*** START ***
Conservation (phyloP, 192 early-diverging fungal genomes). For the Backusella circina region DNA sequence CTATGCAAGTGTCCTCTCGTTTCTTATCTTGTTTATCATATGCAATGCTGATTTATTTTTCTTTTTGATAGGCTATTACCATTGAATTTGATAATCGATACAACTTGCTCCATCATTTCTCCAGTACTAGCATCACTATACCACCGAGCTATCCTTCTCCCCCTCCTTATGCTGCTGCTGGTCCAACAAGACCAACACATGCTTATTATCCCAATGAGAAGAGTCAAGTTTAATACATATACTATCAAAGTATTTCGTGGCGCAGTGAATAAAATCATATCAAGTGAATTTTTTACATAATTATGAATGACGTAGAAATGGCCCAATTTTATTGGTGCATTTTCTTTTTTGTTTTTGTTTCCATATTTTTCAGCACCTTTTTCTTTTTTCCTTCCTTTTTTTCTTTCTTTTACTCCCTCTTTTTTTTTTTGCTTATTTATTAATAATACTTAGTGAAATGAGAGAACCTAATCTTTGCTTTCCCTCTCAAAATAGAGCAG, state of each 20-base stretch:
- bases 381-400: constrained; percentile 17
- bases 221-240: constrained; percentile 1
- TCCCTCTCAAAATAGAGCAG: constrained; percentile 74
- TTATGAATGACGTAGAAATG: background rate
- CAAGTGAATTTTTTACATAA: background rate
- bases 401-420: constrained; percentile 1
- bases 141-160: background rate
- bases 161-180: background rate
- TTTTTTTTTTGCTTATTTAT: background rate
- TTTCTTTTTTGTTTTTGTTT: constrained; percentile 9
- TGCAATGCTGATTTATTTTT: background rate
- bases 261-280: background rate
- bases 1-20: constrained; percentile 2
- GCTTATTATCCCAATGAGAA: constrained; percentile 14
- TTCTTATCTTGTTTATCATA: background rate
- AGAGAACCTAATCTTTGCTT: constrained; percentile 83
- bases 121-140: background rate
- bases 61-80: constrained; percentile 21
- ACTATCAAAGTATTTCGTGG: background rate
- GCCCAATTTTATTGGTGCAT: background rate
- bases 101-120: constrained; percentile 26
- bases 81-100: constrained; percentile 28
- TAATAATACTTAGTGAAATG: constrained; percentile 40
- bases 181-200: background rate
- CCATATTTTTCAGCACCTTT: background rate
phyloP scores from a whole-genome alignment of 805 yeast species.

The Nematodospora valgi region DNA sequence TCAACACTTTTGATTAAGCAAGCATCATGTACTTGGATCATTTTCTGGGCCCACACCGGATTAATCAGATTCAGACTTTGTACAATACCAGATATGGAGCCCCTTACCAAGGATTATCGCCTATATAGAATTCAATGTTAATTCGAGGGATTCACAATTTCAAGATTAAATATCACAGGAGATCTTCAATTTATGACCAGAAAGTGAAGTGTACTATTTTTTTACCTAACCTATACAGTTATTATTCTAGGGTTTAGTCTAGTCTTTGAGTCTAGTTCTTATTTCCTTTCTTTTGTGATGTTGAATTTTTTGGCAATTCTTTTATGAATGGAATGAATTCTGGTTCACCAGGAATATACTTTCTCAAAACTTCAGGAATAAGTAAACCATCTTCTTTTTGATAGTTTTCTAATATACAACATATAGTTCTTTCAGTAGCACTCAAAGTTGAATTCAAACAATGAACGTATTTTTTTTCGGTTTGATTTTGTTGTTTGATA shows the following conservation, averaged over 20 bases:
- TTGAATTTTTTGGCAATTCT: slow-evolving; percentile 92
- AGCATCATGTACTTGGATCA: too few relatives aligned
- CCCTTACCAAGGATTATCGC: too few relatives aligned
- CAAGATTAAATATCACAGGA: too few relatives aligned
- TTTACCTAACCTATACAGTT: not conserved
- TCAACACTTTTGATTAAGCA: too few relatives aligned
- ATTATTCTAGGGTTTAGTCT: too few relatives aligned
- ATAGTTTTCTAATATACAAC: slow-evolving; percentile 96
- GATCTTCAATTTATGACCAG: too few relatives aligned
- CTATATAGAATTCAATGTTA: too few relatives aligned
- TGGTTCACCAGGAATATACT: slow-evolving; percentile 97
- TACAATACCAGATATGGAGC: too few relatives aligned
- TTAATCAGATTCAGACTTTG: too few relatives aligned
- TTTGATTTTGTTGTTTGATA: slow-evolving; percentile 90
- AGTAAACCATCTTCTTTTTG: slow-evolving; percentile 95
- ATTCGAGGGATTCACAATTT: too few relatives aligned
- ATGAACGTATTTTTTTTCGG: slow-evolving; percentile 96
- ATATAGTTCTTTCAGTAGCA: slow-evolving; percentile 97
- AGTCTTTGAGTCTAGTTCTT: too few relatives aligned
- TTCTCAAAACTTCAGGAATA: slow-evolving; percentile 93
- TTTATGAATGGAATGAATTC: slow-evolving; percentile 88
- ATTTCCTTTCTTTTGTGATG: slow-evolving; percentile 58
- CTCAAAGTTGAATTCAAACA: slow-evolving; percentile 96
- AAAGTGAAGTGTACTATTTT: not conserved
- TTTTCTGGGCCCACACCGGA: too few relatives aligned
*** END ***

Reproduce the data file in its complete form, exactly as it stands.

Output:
Conservation (phyloP, 192 early-diverging fungal genomes). For the Backusella circina region DNA sequence CTATGCAAGTGTCCTCTCGTTTCTTATCTTGTTTATCATATGCAATGCTGATTTATTTTTCTTTTTGATAGGCTATTACCATTGAATTTGATAATCGATACAACTTGCTCCATCATTTCTCCAGTACTAGCATCACTATACCACCGAGCTATCCTTCTCCCCCTCCTTATGCTGCTGCTGGTCCAACAAGACCAACACATGCTTATTATCCCAATGAGAAGAGTCAAGTTTAATACATATACTATCAAAGTATTTCGTGGCGCAGTGAATAAAATCATATCAAGTGAATTTTTTACATAATTATGAATGACGTAGAAATGGCCCAATTTTATTGGTGCATTTTCTTTTTTGTTTTTGTTTCCATATTTTTCAGCACCTTTTTCTTTTTTCCTTCCTTTTTTTCTTTCTTTTACTCCCTCTTTTTTTTTTTGCTTATTTATTAATAATACTTAGTGAAATGAGAGAACCTAATCTTTGCTTTCCCTCTCAAAATAGAGCAG, state of each 20-base stretch:
- bases 381-400: constrained; percentile 17
- bases 221-240: constrained; percentile 1
- TCCCTCTCAAAATAGAGCAG: constrained; percentile 74
- TTATGAATGACGTAGAAATG: background rate
- CAAGTGAATTTTTTACATAA: background rate
- bases 401-420: constrained; percentile 1
- bases 141-160: background rate
- bases 161-180: background rate
- TTTTTTTTTTGCTTATTTAT: background rate
- TTTCTTTTTTGTTTTTGTTT: constrained; percentile 9
- TGCAATGCTGATTTATTTTT: background rate
- bases 261-280: background rate
- bases 1-20: constrained; percentile 2
- GCTTATTATCCCAATGAGAA: constrained; percentile 14
- TTCTTATCTTGTTTATCATA: background rate
- AGAGAACCTAATCTTTGCTT: constrained; percentile 83
- bases 121-140: background rate
- bases 61-80: constrained; percentile 21
- ACTATCAAAGTATTTCGTGG: background rate
- GCCCAATTTTATTGGTGCAT: background rate
- bases 101-120: constrained; percentile 26
- bases 81-100: constrained; percentile 28
- TAATAATACTTAGTGAAATG: constrained; percentile 40
- bases 181-200: background rate
- CCATATTTTTCAGCACCTTT: background rate
phyloP scores from a whole-genome alignment of 805 yeast species.

The Nematodospora valgi region DNA sequence TCAACACTTTTGATTAAGCAAGCATCATGTACTTGGATCATTTTCTGGGCCCACACCGGATTAATCAGATTCAGACTTTGTACAATACCAGATATGGAGCCCCTTACCAAGGATTATCGCCTATATAGAATTCAATGTTAATTCGAGGGATTCACAATTTCAAGATTAAATATCACAGGAGATCTTCAATTTATGACCAGAAAGTGAAGTGTACTATTTTTTTACCTAACCTATACAGTTATTATTCTAGGGTTTAGTCTAGTCTTTGAGTCTAGTTCTTATTTCCTTTCTTTTGTGATGTTGAATTTTTTGGCAATTCTTTTATGAATGGAATGAATTCTGGTTCACCAGGAATATACTTTCTCAAAACTTCAGGAATAAGTAAACCATCTTCTTTTTGATAGTTTTCTAATATACAACATATAGTTCTTTCAGTAGCACTCAAAGTTGAATTCAAACAATGAACGTATTTTTTTTCGGTTTGATTTTGTTGTTTGATA shows the following conservation, averaged over 20 bases:
- TTGAATTTTTTGGCAATTCT: slow-evolving; percentile 92
- AGCATCATGTACTTGGATCA: too few relatives aligned
- CCCTTACCAAGGATTATCGC: too few relatives aligned
- CAAGATTAAATATCACAGGA: too few relatives aligned
- TTTACCTAACCTATACAGTT: not conserved
- TCAACACTTTTGATTAAGCA: too few relatives aligned
- ATTATTCTAGGGTTTAGTCT: too few relatives aligned
- ATAGTTTTCTAATATACAAC: slow-evolving; percentile 96
- GATCTTCAATTTATGACCAG: too few relatives aligned
- CTATATAGAATTCAATGTTA: too few relatives aligned
- TGGTTCACCAGGAATATACT: slow-evolving; percentile 97
- TACAATACCAGATATGGAGC: too few relatives aligned
- TTAATCAGATTCAGACTTTG: too few relatives aligned
- TTTGATTTTGTTGTTTGATA: slow-evolving; percentile 90
- AGTAAACCATCTTCTTTTTG: slow-evolving; percentile 95
- ATTCGAGGGATTCACAATTT: too few relatives aligned
- ATGAACGTATTTTTTTTCGG: slow-evolving; percentile 96
- ATATAGTTCTTTCAGTAGCA: slow-evolving; percentile 97
- AGTCTTTGAGTCTAGTTCTT: too few relatives aligned
- TTCTCAAAACTTCAGGAATA: slow-evolving; percentile 93
- TTTATGAATGGAATGAATTC: slow-evolving; percentile 88
- ATTTCCTTTCTTTTGTGATG: slow-evolving; percentile 58
- CTCAAAGTTGAATTCAAACA: slow-evolving; percentile 96
- AAAGTGAAGTGTACTATTTT: not conserved
- TTTTCTGGGCCCACACCGGA: too few relatives aligned